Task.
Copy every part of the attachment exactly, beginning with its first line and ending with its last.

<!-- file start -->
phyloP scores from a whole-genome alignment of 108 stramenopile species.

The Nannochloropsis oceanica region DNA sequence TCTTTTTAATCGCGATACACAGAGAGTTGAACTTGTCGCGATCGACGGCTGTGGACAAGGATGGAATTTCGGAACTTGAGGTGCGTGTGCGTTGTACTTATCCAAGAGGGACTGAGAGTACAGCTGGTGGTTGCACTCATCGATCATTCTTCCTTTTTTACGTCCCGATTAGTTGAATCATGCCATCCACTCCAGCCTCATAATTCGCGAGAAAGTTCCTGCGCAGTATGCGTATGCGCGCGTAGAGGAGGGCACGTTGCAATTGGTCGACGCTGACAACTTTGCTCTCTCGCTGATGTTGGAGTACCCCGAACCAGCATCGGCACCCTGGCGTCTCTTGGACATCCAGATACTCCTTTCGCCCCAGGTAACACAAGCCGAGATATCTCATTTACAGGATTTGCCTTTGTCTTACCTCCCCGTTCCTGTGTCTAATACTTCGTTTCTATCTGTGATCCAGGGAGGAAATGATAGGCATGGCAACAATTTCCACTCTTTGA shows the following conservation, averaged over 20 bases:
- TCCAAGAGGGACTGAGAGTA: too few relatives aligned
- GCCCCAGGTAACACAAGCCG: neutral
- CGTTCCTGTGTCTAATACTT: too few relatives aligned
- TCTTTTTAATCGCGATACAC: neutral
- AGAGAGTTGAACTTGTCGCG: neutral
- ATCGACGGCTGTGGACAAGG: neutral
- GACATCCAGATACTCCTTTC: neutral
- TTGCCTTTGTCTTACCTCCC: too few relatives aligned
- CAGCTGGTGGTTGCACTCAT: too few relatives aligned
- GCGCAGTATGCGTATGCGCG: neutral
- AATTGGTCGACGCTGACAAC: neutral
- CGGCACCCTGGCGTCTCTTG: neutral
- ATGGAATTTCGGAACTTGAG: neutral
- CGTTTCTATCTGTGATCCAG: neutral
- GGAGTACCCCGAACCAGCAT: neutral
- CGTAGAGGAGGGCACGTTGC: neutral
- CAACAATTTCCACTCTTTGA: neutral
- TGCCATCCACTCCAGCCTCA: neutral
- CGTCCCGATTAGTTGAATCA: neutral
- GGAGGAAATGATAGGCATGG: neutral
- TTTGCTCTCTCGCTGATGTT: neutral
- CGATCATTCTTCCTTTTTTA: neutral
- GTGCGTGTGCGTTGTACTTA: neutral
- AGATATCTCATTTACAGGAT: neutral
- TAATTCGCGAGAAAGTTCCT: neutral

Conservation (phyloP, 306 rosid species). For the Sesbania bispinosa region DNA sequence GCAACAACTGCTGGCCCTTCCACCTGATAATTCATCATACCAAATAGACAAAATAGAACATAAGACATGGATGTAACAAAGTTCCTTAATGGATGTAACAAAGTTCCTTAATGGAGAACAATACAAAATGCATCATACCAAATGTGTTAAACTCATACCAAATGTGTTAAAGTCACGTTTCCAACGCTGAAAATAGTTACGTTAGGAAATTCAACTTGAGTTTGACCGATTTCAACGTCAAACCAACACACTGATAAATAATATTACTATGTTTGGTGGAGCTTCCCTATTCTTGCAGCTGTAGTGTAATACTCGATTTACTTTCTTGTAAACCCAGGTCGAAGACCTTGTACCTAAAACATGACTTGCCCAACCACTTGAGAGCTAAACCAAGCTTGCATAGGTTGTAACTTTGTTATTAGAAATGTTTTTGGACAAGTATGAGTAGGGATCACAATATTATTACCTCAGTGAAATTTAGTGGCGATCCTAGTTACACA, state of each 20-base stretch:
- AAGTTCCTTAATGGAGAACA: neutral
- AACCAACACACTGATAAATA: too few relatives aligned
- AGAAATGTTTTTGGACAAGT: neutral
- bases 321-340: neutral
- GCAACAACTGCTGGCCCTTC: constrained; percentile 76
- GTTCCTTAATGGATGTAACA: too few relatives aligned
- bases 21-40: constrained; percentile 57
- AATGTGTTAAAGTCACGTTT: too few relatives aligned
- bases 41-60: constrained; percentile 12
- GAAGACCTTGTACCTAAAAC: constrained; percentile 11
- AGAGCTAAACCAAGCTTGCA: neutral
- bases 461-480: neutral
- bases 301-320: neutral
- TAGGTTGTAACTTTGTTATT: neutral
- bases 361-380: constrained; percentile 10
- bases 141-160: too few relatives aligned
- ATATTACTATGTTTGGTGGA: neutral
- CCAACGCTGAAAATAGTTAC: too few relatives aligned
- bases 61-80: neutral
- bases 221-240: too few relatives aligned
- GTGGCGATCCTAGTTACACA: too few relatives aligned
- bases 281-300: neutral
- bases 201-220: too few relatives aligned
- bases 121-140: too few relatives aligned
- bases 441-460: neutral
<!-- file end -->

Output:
phyloP scores from a whole-genome alignment of 108 stramenopile species.

The Nannochloropsis oceanica region DNA sequence TCTTTTTAATCGCGATACACAGAGAGTTGAACTTGTCGCGATCGACGGCTGTGGACAAGGATGGAATTTCGGAACTTGAGGTGCGTGTGCGTTGTACTTATCCAAGAGGGACTGAGAGTACAGCTGGTGGTTGCACTCATCGATCATTCTTCCTTTTTTACGTCCCGATTAGTTGAATCATGCCATCCACTCCAGCCTCATAATTCGCGAGAAAGTTCCTGCGCAGTATGCGTATGCGCGCGTAGAGGAGGGCACGTTGCAATTGGTCGACGCTGACAACTTTGCTCTCTCGCTGATGTTGGAGTACCCCGAACCAGCATCGGCACCCTGGCGTCTCTTGGACATCCAGATACTCCTTTCGCCCCAGGTAACACAAGCCGAGATATCTCATTTACAGGATTTGCCTTTGTCTTACCTCCCCGTTCCTGTGTCTAATACTTCGTTTCTATCTGTGATCCAGGGAGGAAATGATAGGCATGGCAACAATTTCCACTCTTTGA shows the following conservation, averaged over 20 bases:
- TCCAAGAGGGACTGAGAGTA: too few relatives aligned
- GCCCCAGGTAACACAAGCCG: neutral
- CGTTCCTGTGTCTAATACTT: too few relatives aligned
- TCTTTTTAATCGCGATACAC: neutral
- AGAGAGTTGAACTTGTCGCG: neutral
- ATCGACGGCTGTGGACAAGG: neutral
- GACATCCAGATACTCCTTTC: neutral
- TTGCCTTTGTCTTACCTCCC: too few relatives aligned
- CAGCTGGTGGTTGCACTCAT: too few relatives aligned
- GCGCAGTATGCGTATGCGCG: neutral
- AATTGGTCGACGCTGACAAC: neutral
- CGGCACCCTGGCGTCTCTTG: neutral
- ATGGAATTTCGGAACTTGAG: neutral
- CGTTTCTATCTGTGATCCAG: neutral
- GGAGTACCCCGAACCAGCAT: neutral
- CGTAGAGGAGGGCACGTTGC: neutral
- CAACAATTTCCACTCTTTGA: neutral
- TGCCATCCACTCCAGCCTCA: neutral
- CGTCCCGATTAGTTGAATCA: neutral
- GGAGGAAATGATAGGCATGG: neutral
- TTTGCTCTCTCGCTGATGTT: neutral
- CGATCATTCTTCCTTTTTTA: neutral
- GTGCGTGTGCGTTGTACTTA: neutral
- AGATATCTCATTTACAGGAT: neutral
- TAATTCGCGAGAAAGTTCCT: neutral

Conservation (phyloP, 306 rosid species). For the Sesbania bispinosa region DNA sequence GCAACAACTGCTGGCCCTTCCACCTGATAATTCATCATACCAAATAGACAAAATAGAACATAAGACATGGATGTAACAAAGTTCCTTAATGGATGTAACAAAGTTCCTTAATGGAGAACAATACAAAATGCATCATACCAAATGTGTTAAACTCATACCAAATGTGTTAAAGTCACGTTTCCAACGCTGAAAATAGTTACGTTAGGAAATTCAACTTGAGTTTGACCGATTTCAACGTCAAACCAACACACTGATAAATAATATTACTATGTTTGGTGGAGCTTCCCTATTCTTGCAGCTGTAGTGTAATACTCGATTTACTTTCTTGTAAACCCAGGTCGAAGACCTTGTACCTAAAACATGACTTGCCCAACCACTTGAGAGCTAAACCAAGCTTGCATAGGTTGTAACTTTGTTATTAGAAATGTTTTTGGACAAGTATGAGTAGGGATCACAATATTATTACCTCAGTGAAATTTAGTGGCGATCCTAGTTACACA, state of each 20-base stretch:
- AAGTTCCTTAATGGAGAACA: neutral
- AACCAACACACTGATAAATA: too few relatives aligned
- AGAAATGTTTTTGGACAAGT: neutral
- bases 321-340: neutral
- GCAACAACTGCTGGCCCTTC: constrained; percentile 76
- GTTCCTTAATGGATGTAACA: too few relatives aligned
- bases 21-40: constrained; percentile 57
- AATGTGTTAAAGTCACGTTT: too few relatives aligned
- bases 41-60: constrained; percentile 12
- GAAGACCTTGTACCTAAAAC: constrained; percentile 11
- AGAGCTAAACCAAGCTTGCA: neutral
- bases 461-480: neutral
- bases 301-320: neutral
- TAGGTTGTAACTTTGTTATT: neutral
- bases 361-380: constrained; percentile 10
- bases 141-160: too few relatives aligned
- ATATTACTATGTTTGGTGGA: neutral
- CCAACGCTGAAAATAGTTAC: too few relatives aligned
- bases 61-80: neutral
- bases 221-240: too few relatives aligned
- GTGGCGATCCTAGTTACACA: too few relatives aligned
- bases 281-300: neutral
- bases 201-220: too few relatives aligned
- bases 121-140: too few relatives aligned
- bases 441-460: neutral